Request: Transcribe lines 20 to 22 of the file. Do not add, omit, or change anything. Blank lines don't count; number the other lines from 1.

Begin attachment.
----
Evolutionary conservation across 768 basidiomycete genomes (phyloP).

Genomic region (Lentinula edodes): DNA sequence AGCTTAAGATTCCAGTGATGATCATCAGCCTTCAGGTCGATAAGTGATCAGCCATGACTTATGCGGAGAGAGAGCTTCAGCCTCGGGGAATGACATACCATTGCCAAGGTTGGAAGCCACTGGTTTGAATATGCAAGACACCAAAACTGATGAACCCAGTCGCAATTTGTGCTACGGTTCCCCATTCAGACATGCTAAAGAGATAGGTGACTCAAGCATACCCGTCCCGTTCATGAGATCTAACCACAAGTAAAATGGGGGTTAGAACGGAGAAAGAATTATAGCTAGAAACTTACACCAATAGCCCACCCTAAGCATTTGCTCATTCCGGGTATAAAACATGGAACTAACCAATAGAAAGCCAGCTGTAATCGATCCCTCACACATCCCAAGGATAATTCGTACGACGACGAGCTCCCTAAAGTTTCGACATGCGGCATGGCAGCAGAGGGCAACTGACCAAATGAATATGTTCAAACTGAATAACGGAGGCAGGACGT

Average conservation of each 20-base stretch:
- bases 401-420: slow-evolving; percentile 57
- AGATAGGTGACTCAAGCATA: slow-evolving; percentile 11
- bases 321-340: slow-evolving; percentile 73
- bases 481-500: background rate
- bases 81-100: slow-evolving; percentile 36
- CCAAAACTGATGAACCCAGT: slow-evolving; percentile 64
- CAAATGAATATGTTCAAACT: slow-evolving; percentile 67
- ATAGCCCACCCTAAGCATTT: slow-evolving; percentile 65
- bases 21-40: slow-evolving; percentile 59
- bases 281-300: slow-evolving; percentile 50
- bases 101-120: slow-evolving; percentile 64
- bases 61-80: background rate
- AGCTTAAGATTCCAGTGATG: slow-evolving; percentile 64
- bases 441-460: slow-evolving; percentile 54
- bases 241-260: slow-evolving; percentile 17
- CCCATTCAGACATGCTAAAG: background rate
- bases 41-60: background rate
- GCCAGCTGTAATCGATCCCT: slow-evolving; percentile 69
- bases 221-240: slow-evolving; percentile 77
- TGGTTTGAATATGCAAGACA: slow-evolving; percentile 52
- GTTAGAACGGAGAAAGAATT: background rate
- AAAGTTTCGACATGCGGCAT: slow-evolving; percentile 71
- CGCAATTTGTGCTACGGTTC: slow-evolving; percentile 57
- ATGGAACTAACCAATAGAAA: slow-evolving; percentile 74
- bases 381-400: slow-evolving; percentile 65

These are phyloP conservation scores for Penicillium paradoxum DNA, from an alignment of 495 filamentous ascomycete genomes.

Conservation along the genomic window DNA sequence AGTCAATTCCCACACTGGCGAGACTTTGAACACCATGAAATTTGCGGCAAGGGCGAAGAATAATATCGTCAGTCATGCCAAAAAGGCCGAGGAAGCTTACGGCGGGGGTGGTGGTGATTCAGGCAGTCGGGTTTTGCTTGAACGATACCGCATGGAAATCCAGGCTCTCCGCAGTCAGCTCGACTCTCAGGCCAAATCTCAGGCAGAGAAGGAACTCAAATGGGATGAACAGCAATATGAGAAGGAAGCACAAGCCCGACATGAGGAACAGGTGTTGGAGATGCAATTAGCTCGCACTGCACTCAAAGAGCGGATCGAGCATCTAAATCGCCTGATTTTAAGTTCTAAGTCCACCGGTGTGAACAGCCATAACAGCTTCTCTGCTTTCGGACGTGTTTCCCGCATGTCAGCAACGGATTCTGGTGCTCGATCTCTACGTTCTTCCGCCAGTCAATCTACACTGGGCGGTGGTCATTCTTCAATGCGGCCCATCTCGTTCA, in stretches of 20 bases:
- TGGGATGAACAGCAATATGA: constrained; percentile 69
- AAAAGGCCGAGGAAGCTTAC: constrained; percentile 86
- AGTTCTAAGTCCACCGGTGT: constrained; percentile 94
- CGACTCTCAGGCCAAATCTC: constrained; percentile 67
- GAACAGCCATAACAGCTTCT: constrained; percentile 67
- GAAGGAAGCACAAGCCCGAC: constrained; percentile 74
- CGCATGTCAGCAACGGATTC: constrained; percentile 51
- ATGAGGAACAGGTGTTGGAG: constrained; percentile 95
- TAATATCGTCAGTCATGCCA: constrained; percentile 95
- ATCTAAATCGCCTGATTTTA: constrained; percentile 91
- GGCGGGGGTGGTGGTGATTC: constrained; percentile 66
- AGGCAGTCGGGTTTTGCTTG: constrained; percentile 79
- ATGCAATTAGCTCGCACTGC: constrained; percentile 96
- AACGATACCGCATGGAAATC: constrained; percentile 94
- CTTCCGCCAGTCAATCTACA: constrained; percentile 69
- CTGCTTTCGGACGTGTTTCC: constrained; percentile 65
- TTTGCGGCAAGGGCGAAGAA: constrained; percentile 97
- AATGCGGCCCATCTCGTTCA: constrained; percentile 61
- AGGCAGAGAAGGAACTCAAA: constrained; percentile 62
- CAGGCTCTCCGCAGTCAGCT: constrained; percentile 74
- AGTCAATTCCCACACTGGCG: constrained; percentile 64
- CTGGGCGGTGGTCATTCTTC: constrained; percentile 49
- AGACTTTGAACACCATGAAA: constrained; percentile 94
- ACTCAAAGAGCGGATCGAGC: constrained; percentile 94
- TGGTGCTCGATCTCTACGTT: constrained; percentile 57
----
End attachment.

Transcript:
- bases 41-60: background rate
- GCCAGCTGTAATCGATCCCT: slow-evolving; percentile 69
- bases 221-240: slow-evolving; percentile 77